Subsidiary

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Subsidiary

A wholly or partially owned company that is part of a large corporation. A foreign subsidiary is a separately incorporated entity under the host country's law. A subsidiary's financial results are carried on the parent company's books.

Subsidiary

A company that is publicly-traded but has more than half its stock owned by another company, known as the parent company. As long as the parent company owns more than half the stock, it maintains control of the subsidiary, though its other stock is still traded. Some subsidiaries belong to the same industry as the parent company, while others do not, and are part of a diversification effort on the part of the parent company. See also: Wholly owned subsidiary.

subsidiary

A company controlled or owned by another company. For example, the trucking company Overnite Transportation is a wholly owned subsidiary of Union Pacific Corporation. If a subsidiary is wholly owned, all its stock is held by the parent company. Compare holding company, parent company.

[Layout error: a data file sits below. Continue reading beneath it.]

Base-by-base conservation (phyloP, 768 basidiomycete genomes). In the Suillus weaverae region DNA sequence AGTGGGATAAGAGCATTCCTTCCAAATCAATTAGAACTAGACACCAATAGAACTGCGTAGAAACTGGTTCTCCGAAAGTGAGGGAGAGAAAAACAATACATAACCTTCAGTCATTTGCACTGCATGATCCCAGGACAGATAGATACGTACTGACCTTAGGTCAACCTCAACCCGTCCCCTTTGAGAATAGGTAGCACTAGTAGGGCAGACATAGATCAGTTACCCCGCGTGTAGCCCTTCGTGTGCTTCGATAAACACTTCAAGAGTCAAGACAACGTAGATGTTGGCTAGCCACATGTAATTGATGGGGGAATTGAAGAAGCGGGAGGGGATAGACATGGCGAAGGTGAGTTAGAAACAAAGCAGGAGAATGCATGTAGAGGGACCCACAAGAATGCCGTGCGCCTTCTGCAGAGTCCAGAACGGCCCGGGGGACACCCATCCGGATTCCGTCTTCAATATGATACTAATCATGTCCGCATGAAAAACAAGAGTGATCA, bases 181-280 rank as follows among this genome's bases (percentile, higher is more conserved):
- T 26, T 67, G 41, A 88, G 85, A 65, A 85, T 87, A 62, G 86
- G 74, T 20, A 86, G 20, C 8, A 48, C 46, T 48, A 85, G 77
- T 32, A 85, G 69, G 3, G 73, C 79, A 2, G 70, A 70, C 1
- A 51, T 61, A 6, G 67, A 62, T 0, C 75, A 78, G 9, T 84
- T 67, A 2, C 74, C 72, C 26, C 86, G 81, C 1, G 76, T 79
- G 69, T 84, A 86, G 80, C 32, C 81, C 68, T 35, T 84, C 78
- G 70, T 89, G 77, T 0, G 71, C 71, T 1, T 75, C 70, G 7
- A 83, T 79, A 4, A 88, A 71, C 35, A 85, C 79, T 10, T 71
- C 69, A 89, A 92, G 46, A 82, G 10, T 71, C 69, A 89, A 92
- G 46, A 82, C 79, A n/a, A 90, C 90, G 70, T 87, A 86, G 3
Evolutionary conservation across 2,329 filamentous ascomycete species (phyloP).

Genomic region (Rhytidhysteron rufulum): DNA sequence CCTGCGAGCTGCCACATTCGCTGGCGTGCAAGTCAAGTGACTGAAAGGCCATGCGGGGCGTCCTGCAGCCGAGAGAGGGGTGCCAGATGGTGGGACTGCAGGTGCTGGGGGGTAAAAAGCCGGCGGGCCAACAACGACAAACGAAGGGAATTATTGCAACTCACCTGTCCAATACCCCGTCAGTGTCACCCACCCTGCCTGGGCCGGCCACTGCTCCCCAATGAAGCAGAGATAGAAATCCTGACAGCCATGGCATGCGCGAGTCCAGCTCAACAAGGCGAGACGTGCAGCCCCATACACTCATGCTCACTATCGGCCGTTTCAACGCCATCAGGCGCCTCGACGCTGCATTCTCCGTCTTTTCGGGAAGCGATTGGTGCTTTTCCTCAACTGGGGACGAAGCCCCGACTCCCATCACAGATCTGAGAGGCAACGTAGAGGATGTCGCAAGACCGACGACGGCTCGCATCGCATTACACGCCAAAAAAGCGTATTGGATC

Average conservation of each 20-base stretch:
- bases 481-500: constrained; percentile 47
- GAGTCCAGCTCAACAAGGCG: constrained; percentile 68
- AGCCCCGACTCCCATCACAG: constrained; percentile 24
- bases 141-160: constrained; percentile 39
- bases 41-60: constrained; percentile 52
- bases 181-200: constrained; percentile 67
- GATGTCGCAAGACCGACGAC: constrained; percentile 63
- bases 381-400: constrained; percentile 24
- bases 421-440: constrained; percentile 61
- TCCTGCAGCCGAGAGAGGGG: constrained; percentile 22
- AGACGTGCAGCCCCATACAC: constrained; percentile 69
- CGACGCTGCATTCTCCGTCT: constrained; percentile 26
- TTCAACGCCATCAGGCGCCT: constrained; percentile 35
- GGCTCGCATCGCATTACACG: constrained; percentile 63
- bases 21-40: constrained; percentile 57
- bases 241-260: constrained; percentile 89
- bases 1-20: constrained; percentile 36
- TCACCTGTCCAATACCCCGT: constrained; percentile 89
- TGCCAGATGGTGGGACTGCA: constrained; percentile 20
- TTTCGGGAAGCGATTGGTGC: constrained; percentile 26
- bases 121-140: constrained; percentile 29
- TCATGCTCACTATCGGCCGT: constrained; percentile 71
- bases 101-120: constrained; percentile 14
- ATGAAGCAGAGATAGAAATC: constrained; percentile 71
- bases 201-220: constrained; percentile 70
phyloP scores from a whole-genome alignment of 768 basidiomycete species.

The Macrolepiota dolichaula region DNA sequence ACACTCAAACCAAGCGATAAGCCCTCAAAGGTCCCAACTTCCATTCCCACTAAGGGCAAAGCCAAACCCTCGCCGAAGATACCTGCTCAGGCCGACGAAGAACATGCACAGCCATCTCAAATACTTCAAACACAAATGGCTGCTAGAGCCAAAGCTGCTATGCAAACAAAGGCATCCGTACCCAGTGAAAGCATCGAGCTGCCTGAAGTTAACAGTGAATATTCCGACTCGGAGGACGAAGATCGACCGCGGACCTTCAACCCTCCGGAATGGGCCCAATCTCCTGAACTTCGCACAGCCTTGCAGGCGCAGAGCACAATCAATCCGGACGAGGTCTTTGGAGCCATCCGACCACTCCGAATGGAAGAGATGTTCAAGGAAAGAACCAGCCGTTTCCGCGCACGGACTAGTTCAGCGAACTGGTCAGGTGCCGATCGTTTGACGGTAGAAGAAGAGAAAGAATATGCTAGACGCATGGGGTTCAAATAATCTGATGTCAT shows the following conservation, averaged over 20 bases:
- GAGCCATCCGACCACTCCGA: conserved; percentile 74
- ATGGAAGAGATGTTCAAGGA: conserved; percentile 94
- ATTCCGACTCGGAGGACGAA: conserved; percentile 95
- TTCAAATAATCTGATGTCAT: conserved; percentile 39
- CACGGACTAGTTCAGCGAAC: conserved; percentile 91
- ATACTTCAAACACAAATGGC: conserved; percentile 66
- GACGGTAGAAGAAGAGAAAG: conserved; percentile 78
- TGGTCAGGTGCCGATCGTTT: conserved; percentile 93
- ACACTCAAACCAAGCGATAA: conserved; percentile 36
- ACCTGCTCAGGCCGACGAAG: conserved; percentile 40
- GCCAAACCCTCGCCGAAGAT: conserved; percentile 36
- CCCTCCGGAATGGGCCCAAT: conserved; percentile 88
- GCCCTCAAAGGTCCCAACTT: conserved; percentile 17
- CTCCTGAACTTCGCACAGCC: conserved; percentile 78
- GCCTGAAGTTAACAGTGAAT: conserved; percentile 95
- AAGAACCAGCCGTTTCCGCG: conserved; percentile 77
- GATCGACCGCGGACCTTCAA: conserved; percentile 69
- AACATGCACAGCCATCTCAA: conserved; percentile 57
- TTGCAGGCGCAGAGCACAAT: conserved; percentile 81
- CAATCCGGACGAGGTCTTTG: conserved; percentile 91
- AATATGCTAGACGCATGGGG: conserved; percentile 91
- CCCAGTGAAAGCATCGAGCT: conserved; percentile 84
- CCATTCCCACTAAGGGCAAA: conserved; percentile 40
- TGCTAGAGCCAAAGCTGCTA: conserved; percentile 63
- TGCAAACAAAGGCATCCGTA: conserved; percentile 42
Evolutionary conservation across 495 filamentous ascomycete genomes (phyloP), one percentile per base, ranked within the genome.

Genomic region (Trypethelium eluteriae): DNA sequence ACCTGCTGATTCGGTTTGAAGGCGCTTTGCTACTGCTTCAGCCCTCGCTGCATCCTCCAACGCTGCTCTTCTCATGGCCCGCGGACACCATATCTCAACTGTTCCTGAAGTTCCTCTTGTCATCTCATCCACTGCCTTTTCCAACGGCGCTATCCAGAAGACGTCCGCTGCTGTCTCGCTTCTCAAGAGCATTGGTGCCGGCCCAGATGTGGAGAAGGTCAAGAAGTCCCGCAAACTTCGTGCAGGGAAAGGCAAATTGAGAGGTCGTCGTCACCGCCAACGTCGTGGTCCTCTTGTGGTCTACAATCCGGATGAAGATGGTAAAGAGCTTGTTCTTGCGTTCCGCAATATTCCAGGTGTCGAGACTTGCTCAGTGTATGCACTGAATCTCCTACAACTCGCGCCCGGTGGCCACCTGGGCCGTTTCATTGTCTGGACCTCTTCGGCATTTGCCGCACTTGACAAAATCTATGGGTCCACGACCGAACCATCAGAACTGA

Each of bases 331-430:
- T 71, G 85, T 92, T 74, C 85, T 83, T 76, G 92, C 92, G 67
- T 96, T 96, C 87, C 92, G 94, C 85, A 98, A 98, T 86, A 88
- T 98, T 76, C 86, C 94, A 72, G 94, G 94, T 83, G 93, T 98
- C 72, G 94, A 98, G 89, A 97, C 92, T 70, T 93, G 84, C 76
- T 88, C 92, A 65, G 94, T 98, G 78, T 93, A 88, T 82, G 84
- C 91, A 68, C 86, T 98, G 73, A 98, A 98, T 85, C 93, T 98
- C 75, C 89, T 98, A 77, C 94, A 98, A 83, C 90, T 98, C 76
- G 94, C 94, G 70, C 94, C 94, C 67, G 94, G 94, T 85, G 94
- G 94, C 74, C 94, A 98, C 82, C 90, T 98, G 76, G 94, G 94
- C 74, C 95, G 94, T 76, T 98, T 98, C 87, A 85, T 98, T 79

References in periodicals archive ?
However, the point I wish to make is that, as soon as we shift our focus from the composite, or integrated, total image, to a particular part of that image which we had previously held subsidiarily, and therefore tacitly, we are no longer, in that moment, able to hold in mind the total image.
argues not only for respect for civil liberties ("negative rights") but also for the proactive responsibility of the state to assist persons to develop their abilities of productive agency (he employs something like the principle of subsidiarily in this regard).
In an award rendered on 11 September 2008 with regard to a Brazilian football player (7), the panel held that the FIFA rules, in particular the FDC, were primarily applicable, the rules of the Confederacao Brasileira de Futebol (CBF) being applicable subsidiarily.
The papacy, nevertheless, remains a serious obstacle, one that can be overcome only by a new praxis that observes the principle of subsidiarily.